Social documentary photographer Ken Light was featured this week on the New York Times Lens Blog, along with a slideshow of his photographs of Appalachian coal mining towns. These photos, along with residents’ stories and text by Melanie Light, are collected in the book Coal Hollow.

The recent disaster that killed 29 people at the Upper Big Branch mine has brought West Virginia coal miners and their lives tragically to the headlines. For their Coal Hollow project, Ken and Melanie Light visited the region, documenting, in image and story, the people they met and the connection the residents have with the land they and their families have mined for generations. It is a beautiful place, said Light in the Lens article, but steeped in poverty, with many left unemployed by changing technologies. See the slideshow, “A Photographer’s Trail to Appalachia“, at the New York Times Lens blog.

“Toward Los Angeles, California”. Photo: Dorothea Lange, 1937. Library of Congress. Ken Light’s photographs continue Lange’s documentary tradition.

During his career, Light has documented moments in the lives of Texas death row inmates, residents of the Mississippi Delta, migrant workers, and many others. His photographs are stark and revealing, and give a sense of bearing witness. Currently, his photos of tent cities, foreclosed homes, and struggling communities in California’s San Joaquin Valley in the wake of the housing crisis are featured in The Valley of Shadows, a Newsweek special report.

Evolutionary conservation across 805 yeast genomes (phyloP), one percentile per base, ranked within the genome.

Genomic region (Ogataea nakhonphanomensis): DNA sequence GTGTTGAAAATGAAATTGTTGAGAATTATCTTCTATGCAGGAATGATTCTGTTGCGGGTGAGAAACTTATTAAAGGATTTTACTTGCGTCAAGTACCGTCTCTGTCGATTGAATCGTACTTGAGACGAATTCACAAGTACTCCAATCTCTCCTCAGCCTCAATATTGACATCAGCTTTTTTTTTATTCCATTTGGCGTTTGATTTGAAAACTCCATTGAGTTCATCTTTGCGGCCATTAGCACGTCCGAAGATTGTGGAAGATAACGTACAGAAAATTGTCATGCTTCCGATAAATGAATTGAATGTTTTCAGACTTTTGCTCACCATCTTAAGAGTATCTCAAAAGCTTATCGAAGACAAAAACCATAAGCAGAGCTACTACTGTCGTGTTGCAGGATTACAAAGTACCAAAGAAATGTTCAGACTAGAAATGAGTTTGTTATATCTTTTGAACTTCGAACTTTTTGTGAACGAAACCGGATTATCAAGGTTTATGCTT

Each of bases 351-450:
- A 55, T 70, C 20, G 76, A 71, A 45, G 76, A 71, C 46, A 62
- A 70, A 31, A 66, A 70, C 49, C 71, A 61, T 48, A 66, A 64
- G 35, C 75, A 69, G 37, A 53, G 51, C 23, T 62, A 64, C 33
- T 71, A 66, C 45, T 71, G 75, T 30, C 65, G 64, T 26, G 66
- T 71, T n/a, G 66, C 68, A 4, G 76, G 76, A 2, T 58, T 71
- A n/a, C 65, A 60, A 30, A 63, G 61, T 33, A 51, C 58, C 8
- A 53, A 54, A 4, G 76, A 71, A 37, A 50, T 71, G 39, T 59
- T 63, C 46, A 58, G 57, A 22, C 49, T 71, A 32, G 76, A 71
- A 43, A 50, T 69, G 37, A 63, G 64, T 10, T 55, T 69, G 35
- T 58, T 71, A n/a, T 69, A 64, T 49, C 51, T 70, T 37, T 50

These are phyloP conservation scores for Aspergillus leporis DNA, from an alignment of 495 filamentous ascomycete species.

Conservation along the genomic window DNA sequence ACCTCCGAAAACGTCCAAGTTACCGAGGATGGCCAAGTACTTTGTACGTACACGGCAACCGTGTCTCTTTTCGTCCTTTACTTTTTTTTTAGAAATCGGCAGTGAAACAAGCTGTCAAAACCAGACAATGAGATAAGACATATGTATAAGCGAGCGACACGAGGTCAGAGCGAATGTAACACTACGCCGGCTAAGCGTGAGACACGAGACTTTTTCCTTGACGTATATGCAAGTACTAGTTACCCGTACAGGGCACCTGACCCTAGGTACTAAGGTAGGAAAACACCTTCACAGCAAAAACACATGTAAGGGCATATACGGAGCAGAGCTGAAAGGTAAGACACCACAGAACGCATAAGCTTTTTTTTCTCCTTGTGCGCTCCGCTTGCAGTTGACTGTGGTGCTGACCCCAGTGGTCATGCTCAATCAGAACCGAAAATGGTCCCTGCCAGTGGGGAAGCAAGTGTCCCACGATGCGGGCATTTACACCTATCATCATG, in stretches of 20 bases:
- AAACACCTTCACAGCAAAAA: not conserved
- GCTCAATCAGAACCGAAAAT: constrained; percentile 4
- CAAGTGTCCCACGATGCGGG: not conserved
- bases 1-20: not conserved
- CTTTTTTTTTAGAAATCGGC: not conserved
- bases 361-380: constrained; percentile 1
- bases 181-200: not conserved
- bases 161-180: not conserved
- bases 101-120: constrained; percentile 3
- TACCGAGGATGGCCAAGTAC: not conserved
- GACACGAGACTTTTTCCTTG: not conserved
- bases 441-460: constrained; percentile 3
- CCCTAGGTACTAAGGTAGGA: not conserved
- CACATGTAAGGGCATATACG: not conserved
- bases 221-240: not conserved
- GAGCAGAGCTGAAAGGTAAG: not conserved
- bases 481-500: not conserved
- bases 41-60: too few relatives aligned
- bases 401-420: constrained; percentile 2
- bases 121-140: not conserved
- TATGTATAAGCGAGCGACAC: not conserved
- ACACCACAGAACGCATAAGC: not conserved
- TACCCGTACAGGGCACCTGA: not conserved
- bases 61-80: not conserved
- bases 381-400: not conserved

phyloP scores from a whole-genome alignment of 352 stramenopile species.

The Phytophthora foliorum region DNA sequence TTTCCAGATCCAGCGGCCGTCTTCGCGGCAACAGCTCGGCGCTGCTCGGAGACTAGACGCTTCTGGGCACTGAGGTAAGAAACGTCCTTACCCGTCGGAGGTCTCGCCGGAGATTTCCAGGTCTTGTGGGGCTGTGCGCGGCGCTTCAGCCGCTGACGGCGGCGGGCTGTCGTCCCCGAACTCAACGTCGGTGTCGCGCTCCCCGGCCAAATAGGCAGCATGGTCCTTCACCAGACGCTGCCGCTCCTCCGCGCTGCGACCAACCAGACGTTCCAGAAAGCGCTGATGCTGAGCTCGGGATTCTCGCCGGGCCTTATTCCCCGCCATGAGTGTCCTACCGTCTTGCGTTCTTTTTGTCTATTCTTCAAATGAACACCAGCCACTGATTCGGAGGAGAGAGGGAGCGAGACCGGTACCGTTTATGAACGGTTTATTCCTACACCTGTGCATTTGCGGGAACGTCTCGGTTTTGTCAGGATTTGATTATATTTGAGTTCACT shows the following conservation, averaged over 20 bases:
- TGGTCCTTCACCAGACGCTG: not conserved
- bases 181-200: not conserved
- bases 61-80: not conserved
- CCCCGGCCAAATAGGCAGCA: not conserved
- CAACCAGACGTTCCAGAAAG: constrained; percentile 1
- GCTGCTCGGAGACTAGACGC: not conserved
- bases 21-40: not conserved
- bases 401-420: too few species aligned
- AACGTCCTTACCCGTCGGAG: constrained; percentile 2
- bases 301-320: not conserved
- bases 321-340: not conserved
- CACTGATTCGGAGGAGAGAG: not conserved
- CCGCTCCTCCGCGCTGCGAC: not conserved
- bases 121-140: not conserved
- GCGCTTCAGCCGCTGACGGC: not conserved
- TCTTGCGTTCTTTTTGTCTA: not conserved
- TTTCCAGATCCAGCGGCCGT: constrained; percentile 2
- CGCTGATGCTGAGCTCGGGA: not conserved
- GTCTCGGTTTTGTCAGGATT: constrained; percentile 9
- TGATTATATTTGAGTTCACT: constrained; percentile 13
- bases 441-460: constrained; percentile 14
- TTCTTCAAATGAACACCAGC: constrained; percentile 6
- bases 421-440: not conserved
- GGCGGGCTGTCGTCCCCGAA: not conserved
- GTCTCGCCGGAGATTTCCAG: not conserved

As Light discusses in a Newsweek audio slideshow, many of the scenes he sees in central California today echo those captured by Dorothea Lange in California during the Great Depression—migrants making long journeys in search of work, families waiting in line for food, mothers struggling to gain a foothold on shaky ground, and stretches of destitute land studded with abandoned homes and roadside signs from more prosperous times, that drift up like ghosts of another world.